But this only scratches the surface of what a real home-grown baccalaureate could include. Imagine a qualification that every pupil could achieve at some level, which could include exam results, vocational qualifications as well as achievements in the arts, sport, project work and civic activity. This wouldn’t just broaden the definition of what we mean by a “good education”, it would also help to minimise the status divide between academic and technical routes – something that has bedevilled the English education system for generations – by unifying them under one award.
It would also be internationally comparable with other baccalaureate qualifications that blend academic and technical learning with personal development, and it would mean we could finally talk about young people’s achievement in more than just binary pass/fail terms.
Over the years I have heard all the arguments against this type of reform – the first being that focusing on a qualification at 18 would inevitably lead to abolishing GCSEs. But would that be such a bad thing? GCSEs, and before them O-levels and CSEs, were established when the school leaving age was 16. It is particularly hard to justify so many high-stakes tests when all young people are obliged to stay in education and training for another two years.
The next claim is that this type of award, in which everyone can experience success, would be a woolly, less rigorous qualification than we have now. For some of today’s cultish educationalists, anything that doesn’t allow a significant proportion of youngsters to fail, or dares to celebrate personal development, the arts, culture, creativity, and skills, constitutes a “dumbed-down education”, which is strange because parents pay a fortune for exactly those opportunities in the private sector.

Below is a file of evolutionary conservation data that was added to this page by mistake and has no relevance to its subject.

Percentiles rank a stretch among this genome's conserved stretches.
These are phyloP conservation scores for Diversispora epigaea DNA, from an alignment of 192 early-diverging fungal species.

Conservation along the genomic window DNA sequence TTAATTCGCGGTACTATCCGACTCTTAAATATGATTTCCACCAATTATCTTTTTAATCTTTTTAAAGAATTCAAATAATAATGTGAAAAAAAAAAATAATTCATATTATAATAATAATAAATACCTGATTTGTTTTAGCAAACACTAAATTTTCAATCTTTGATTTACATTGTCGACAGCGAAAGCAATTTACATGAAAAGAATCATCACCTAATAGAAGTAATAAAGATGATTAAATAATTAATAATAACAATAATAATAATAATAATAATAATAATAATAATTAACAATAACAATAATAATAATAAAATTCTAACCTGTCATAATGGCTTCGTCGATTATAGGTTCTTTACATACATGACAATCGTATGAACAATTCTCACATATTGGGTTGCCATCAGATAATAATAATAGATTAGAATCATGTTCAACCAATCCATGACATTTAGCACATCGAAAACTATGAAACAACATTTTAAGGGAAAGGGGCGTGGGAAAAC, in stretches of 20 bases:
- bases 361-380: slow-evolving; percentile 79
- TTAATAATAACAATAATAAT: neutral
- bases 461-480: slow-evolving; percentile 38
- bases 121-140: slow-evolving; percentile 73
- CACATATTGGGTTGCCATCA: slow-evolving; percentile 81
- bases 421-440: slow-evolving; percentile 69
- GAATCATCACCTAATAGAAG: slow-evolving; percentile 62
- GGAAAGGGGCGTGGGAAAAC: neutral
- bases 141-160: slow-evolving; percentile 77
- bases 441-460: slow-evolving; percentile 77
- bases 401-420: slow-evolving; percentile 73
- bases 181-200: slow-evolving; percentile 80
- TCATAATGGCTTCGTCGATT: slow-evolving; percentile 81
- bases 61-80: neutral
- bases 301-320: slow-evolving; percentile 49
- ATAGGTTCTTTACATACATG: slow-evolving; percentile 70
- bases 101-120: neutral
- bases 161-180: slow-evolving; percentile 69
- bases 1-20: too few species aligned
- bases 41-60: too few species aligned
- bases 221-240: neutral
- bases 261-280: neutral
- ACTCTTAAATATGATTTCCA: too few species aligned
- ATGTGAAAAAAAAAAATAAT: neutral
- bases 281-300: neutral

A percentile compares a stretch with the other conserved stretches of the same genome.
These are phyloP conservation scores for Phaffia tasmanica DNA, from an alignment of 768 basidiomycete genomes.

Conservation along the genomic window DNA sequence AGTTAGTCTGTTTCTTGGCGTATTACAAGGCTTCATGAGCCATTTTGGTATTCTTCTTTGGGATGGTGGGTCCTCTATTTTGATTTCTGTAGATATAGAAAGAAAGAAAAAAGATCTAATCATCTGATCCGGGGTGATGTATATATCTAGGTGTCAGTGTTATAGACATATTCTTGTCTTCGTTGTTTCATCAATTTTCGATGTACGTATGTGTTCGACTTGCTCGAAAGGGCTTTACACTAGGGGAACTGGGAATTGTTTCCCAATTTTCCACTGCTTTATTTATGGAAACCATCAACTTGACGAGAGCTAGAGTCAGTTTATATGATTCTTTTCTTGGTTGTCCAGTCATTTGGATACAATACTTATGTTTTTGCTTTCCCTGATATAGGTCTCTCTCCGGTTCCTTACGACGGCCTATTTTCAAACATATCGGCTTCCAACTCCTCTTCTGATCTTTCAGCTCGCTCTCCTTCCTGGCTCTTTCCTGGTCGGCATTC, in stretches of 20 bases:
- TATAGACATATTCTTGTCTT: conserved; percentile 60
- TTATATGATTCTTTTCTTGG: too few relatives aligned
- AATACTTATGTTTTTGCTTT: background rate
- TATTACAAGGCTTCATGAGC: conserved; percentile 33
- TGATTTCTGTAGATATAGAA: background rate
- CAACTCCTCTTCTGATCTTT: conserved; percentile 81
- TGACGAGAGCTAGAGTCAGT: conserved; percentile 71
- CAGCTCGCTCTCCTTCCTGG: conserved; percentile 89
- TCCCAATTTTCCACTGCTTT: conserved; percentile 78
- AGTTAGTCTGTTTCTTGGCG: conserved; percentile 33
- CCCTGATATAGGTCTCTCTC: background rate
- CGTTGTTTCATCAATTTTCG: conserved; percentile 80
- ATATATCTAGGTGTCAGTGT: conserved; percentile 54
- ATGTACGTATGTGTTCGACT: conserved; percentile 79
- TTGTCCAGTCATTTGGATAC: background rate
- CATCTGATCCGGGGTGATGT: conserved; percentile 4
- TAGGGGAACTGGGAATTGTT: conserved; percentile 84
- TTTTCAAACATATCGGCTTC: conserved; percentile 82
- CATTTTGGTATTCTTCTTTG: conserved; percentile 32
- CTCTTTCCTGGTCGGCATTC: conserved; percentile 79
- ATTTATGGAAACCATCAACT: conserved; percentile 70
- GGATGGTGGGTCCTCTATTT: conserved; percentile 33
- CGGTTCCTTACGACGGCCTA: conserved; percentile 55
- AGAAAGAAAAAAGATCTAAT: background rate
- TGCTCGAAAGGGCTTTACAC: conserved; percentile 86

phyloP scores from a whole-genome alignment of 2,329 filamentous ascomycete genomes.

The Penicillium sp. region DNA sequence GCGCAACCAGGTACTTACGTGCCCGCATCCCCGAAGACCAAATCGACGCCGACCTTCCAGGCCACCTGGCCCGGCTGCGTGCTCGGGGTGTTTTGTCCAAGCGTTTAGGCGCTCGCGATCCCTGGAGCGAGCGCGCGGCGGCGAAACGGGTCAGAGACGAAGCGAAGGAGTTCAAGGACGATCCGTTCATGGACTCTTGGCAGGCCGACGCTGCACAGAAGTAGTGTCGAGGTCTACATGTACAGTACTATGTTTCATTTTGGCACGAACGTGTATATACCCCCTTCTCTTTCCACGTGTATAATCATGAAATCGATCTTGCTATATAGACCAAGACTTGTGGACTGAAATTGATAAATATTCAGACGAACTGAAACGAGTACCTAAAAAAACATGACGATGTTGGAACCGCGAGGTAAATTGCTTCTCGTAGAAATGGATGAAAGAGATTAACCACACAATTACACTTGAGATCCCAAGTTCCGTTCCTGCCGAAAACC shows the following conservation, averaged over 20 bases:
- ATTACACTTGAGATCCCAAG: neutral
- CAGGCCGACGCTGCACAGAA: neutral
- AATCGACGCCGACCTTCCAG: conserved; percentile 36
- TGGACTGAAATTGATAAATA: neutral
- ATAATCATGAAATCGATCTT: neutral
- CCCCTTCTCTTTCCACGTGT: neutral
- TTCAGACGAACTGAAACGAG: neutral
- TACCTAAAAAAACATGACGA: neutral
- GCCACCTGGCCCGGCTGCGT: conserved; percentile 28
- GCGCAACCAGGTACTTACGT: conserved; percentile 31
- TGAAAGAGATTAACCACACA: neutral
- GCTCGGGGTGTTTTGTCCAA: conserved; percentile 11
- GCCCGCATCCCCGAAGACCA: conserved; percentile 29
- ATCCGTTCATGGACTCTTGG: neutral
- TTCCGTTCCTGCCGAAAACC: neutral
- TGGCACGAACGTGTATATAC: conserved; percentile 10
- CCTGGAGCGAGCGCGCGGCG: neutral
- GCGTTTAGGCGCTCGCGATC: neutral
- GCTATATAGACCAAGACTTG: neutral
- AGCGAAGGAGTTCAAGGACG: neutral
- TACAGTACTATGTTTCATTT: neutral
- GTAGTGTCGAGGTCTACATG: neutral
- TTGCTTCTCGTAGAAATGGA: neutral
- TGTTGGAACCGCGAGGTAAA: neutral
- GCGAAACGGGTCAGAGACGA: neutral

This was the line that torpedoed the reforms proposal by Sir Mike Tomlinson in 2004. Tomlinson spent months interrogating the 14-19 phase of English education and argued in the end for a very gradual introduction of this type of diploma qualification. The response from the then prime minister Tony Blair was that we couldn’t ditch the “gold standard” A-level qualification.
But that shiny bauble is looking a bit tarnished today and no one accuses the International Baccalaureate of being a woolly qualification lacking in rigour. In fact, it really is an internationally celebrated gold standard, celebrated across the globe for its promise to develop “a broad range of human capacities” and requiring pupils to complete projects in creativity, activity and public service as well as achieving academic success.
There are powerful advocates for this type of reform in England. Tory MP and chair of the Education Select Committee Robert Halfon has proposed abolishing GCSEs altogether and replacing them with a baccalaureate qualification at 18. The Conservative One Nation Group also supports the baccalaureate idea and believes it would contribute to the government’s “levelling up” agenda.
Former Downing Street adviser Peter Hyman, co-founder of the Big Education academy trust, has called for a final pupil “transcript” which would give credits for a range of projects and skills over a pupil’s entire school life. Only Labour, still submerged in its policy vacuum, is yet to engage on the issue.
The lamest argument against a baccalaureate, put to me by one Labour politician, is that it would be a difficult electoral sell to parents. But I am not sure about that. Parents can now see, partly thanks to the pandemic disruption, that too much of their children’s education is driven by an exam juggernaut that crushes everything that might be enriching and life enhancing in its path.
No reform on this scale is easy and schools are understandably wary of too much change at a time when they are struggling with real-terms funding cuts and lack of national leadership – there have been four education secretaries since Boris Johnson became prime minister.
But such a radical transformation could be brought in gradually – Tomlinson suggested ten years so if his plan had been enacted we might be in a very different place today. It could also be sold as a huge investment in our country’s young people at a time they desperately need some hope. What could be more important than that?